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  1. 1
    Peer Reviewed

    HIV testing: The mutual rights and responsibilities of partners.

    Dixon-Mueller R; Germain A

    Lancet. 2007 Dec 1; 370(9602):1808-1809.

    Important questions about implementation of the new guidance by WHO and UNAIDS on provider-initiated HIV testing and counselling were raised by Daniel Tarantola and Sofia Gruskin. Their comments and those by other critics centre on individuals' rights to confidentiality, to refuse testing, and to not disclose their status if they fear negative consequences. We are concerned that a singular focus on the individual's rights of refusal overlooks the rights of the individual's sexual partners to protect themselves from HIV. Human rights and public health will be best served by an ethical framework which recognises that both persons in a sexual relationship or exchange have equal rights and responsibilities for their mutual pleasure and protection. Further, these individual rights are meaningless unless each partner respects the rights of the other. Protection of the human rights of both partners needs more commitment from health systems, and from societies, than simply ensuring informed consent and confidentiality. (excerpt)
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  2. 2

    HIV / AIDS: the prioritization of prevention [editorial]

    Ratzan SC

    Journal of Health Communication. 2004; 9:385-386.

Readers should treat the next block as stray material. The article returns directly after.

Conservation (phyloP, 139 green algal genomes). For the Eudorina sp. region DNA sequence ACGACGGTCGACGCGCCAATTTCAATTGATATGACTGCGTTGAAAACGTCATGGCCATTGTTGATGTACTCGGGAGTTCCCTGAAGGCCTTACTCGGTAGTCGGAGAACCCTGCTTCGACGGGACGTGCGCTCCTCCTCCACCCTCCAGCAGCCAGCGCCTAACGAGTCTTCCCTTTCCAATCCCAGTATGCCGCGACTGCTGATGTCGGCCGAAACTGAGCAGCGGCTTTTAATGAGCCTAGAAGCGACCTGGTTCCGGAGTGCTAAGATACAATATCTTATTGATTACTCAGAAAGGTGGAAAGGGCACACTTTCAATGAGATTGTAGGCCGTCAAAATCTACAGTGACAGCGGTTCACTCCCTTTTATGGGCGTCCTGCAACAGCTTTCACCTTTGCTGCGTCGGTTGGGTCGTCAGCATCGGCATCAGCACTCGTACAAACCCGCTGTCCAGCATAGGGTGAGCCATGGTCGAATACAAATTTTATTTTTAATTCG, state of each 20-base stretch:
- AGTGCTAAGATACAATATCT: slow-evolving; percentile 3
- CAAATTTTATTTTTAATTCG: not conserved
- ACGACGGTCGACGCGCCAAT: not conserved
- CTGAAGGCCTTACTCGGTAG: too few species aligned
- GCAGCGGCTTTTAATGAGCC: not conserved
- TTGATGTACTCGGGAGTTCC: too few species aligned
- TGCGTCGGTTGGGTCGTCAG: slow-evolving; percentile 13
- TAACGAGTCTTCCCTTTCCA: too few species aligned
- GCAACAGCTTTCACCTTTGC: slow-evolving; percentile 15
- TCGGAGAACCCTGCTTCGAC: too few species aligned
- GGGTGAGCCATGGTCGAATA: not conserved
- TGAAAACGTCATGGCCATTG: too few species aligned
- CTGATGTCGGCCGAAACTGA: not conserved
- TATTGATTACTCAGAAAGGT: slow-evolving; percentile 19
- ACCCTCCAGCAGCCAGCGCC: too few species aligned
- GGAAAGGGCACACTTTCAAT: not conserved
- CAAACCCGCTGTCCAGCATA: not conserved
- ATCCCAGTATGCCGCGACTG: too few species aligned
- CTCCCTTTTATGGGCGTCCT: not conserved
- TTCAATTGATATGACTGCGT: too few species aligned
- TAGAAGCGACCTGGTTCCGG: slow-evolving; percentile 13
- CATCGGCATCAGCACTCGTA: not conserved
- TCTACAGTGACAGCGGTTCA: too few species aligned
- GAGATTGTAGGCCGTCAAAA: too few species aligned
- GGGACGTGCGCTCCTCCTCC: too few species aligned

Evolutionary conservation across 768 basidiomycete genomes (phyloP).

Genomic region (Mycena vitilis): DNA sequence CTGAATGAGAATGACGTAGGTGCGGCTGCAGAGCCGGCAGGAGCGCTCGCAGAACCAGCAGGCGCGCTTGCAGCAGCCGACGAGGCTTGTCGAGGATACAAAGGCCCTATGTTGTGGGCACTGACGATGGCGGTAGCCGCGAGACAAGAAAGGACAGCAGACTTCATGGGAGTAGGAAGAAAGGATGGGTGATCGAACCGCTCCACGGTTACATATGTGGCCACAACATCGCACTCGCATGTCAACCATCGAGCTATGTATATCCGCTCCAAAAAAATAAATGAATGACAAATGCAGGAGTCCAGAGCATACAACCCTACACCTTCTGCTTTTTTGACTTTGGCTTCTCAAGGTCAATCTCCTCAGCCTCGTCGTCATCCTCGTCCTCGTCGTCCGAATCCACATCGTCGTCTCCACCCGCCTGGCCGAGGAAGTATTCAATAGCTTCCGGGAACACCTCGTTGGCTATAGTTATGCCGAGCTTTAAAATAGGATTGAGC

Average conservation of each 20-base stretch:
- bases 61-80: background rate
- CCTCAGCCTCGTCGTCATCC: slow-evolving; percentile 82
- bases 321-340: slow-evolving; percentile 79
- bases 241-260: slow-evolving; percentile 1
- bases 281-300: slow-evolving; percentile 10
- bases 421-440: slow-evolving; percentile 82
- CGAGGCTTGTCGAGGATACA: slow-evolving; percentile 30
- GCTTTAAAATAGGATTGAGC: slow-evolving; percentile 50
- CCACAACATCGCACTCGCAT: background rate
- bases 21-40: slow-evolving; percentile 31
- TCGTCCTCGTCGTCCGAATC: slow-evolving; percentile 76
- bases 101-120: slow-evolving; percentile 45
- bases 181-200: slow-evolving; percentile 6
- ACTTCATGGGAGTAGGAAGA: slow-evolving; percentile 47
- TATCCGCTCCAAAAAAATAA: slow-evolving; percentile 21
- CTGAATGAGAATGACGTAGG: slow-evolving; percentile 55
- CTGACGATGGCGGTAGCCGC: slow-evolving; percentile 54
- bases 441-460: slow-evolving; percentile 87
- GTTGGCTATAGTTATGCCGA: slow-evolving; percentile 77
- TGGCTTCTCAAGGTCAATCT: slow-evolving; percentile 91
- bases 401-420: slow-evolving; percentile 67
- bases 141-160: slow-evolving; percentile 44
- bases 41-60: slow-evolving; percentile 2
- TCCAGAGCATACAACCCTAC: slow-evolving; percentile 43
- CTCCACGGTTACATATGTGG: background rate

Earlier this year, two major international meetings reminded us of the scourge of the human immunodeficiency virus (HIV)/acquired immunodeficiency syndrome (AIDS). Since HIV/AIDS was first recognized in 1981, this emerging disease has spread relentlessly throughout the world to more than 40 million HIV-positive people, 95% of whom live in developing countries. It now threatens to surpass in total fatalities both the fourteenth-century ‘‘black death’’ and the 1918–1919 influenza pandemic, which killed tens of millions of people. Now as HIV/AIDS is in its third decade the 2004 World Health Organization (WHO) report Changing History calls for a comprehensive HIV/AIDS strategy that links prevention, treatment, care, and long-term support. Similarly, the XV International AIDS Conference in Bangkok also endeavored to link community and science to galvanize the world’s response to HIV/AIDS through increased commitment, leadership, and accountability. In 2003 alone, 5 million new infections occurred—14,000 each day—with an estimated 3 million people with HIV/AIDS dying, 500,000 of whom were children. The growing numbers do not adequately represent the devastation to individuals, families, communities, and societies coping with HIV/AIDS. Further, they do not demonstrate the devastating impact on economies and political stability. (excerpt)
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